BERKELEY -- Could you forgive someone who disagrees with your sexual orientation so vehemently that he straps razor blades to his boots, kicks you in the head and leaves you for dead?
That's the heavy question pondered in a 23-minute documentary by a Berkeley filmmaker up for an Academy Award on Sunday night.
"I don't know if I could forgive someone the way he has been able to forgive me," says former neo-Nazi skinhead Tim Zaal, 48, in the opening line of "Facing Fear."
"I knew the only way I was going to get past it was to forgive him," says his victim, and now friend, Matthew Boger. "And that is a huge undertaking."
The story retells the horrific beating of Boger by Zaal and 13 of his jackbooted buddies in the late 1980s and proceeds through 25 years of guilt and anger experienced by both of them, followed by a chance meeting between tormentor and victim in the Museum of Tolerance in Los Angeles, of all places. It gives it an almost too-good-to-be-true feeling. But true it is, and that's what's so amazing about the story, you can't make stuff like this up.
Berkeley resident Jason Cohen, 42, is contending for an Oscar in the Documentary Short Subject category, along with his collaborators, including his co-producer and editor, Oakland resident Tom Christopher.
The film was edited in Berkeley's own Zaentz Media Center in West Berkeley.
Cohen, who wrote, produced and directed "Facing Fear," learned of the story through the Fetzer Institute, a group focused on love and forgiveness worldwide, that hired him to document stories like this one.
This latest effort is not a newly discovered story. Boger and Zaal had been working together giving presentations on forgiveness and tolerance at the Museum of Tolerance for six years before Cohen decided to tell their story on film.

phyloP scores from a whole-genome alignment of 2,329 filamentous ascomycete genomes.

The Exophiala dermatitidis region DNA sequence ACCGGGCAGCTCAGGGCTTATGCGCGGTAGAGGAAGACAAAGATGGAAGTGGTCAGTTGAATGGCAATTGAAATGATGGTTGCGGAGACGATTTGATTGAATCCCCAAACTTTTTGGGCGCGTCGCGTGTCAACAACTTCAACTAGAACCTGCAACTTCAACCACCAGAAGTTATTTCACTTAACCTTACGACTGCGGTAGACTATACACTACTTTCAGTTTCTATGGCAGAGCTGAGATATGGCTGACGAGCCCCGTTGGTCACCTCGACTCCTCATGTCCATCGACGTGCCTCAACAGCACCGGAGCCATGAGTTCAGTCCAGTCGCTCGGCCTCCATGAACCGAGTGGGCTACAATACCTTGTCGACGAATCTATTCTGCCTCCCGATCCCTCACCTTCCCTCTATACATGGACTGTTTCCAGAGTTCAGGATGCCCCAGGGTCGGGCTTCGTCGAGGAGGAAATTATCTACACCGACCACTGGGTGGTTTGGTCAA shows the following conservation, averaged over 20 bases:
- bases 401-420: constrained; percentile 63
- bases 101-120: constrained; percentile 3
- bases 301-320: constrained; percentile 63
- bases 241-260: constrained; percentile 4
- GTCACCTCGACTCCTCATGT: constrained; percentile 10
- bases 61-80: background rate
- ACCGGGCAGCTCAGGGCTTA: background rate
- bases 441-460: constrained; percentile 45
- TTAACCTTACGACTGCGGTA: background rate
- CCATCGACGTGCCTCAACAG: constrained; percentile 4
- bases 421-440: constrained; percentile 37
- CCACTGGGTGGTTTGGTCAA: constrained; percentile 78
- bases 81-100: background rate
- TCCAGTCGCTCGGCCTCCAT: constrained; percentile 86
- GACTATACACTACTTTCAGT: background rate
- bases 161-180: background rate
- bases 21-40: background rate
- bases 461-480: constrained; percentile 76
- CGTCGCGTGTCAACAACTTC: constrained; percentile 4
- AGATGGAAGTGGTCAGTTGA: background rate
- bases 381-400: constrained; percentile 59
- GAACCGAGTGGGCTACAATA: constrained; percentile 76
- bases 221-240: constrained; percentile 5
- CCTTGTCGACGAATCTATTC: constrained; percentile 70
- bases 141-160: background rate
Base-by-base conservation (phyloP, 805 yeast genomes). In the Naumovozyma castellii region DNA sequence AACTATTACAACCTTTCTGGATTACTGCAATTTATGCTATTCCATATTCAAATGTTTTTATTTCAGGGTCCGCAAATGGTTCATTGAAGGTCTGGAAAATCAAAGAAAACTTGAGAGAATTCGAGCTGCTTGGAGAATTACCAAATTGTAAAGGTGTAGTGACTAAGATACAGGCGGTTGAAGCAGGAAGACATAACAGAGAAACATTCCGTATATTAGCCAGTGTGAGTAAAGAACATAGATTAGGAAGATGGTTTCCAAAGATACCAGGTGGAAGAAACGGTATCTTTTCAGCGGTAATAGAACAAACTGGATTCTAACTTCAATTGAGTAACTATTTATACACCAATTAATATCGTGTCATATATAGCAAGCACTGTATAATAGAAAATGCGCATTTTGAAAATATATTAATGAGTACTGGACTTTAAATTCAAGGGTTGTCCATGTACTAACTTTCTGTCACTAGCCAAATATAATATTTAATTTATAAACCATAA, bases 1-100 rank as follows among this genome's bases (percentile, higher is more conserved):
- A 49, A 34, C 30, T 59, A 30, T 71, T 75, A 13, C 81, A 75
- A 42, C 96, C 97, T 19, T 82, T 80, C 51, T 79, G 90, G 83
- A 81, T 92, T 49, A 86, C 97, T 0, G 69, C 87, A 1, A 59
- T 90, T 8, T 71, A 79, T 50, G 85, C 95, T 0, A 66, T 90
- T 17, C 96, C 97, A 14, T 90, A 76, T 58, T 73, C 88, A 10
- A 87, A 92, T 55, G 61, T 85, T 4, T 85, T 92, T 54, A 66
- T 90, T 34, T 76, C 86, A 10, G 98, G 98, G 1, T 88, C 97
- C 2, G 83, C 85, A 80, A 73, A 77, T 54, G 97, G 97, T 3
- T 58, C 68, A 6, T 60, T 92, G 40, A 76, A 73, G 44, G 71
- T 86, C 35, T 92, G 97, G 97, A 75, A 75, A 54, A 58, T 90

"Our goal had been to explore the process of forgiveness they were going through over the last six years," Cohen said. "We felt it hadn't been done really, up to that point. The idea was: Let's show how these guys grew in this process over six years in dealing with the challenges and struggles for forgiveness. And then there's the perpetrator and his own inner struggle and forgiving himself, which he talks about a lot in the film."
The shooting and editing of the film, and the fact that both men have been telling their story before audiences for six years, dismisses the need for any narration.
In classic docu-style interviews, the two tell the story themselves. Although they were interviewed separately, the editing has one man almost finishing the other's sentences.
"I don't really like that 'Voice of God' narration style," Cohen said. "I'd rather have the people in the film tell the story because it feels more honest to me. And we're not trying to tell people that forgiveness is the answer. We wanted people to make their own decisions on how it relates to them. Some people don't buy it."
Christopher said as he was working on the film and talking to his wife about it over dinner, the conversation kept coming back to the seemingly insurmountable idea of forgiving someone for such a horrific act.
"My wife was a very difficult sell on this topic," Christopher said. "She would say how could someone do this? Could you do this yourself? She made it very personal. I needed to make it seem visceral, something you could believe. In that way, we had our work cut out for us. Our biggest challenge was selling forgiveness. We're not trying to tell you how to do this; we're telling a story about two people who did it and how they did it."
Cohen joins a long list of documentary filmmakers with ties to the Bay Area who have been nominated over the years, including Charles Ferguson, who won an Academy Award in 2010 for the "Inside Job" about the U.S. financial crisis; Steven Okazaki, who has been nominated four times, most recently in 2008, and won in 1990 for "Days of Waiting," about a female Caucasian artist who voluntarily went to an internment camp for Japanese Americans during World War II; and Jessica Yu, who won a 1996 Oscar for "Breathing Lessons: The Life and Work of Mark O'Brien," a film about a Berkeley journalist and poet and his struggle with polio that forced him to live much of his life in an iron lung.
Cohen, who has been busy working the media like a mad man leading up to the Academy Awards, said he hasn't thought about a speech if he wins.
"I haven't had time to think about all that," Cohen said. "We're already happy because the recognition is going to achieve our goal, because we know it will affect a lot of people."
Contact Doug Oakley at 925-234-1699. Follow him at Twitter.com/douglasoakley.
Academy awards BEST doCUMEnTaRy ShoRT SUBjECT
"Cavedigger" -- Jeffrey Karoff
"Facing Fear" -- Jason Cohen
"Karama Has No Walls" -- Sara Ishaq
"The Lady in Number 6: Music Saved My Life" -- Malcolm Clarke and Nicholas Reed
"Prison Terminal: The Last Days of Private Jack Hall" -- Edgar Barens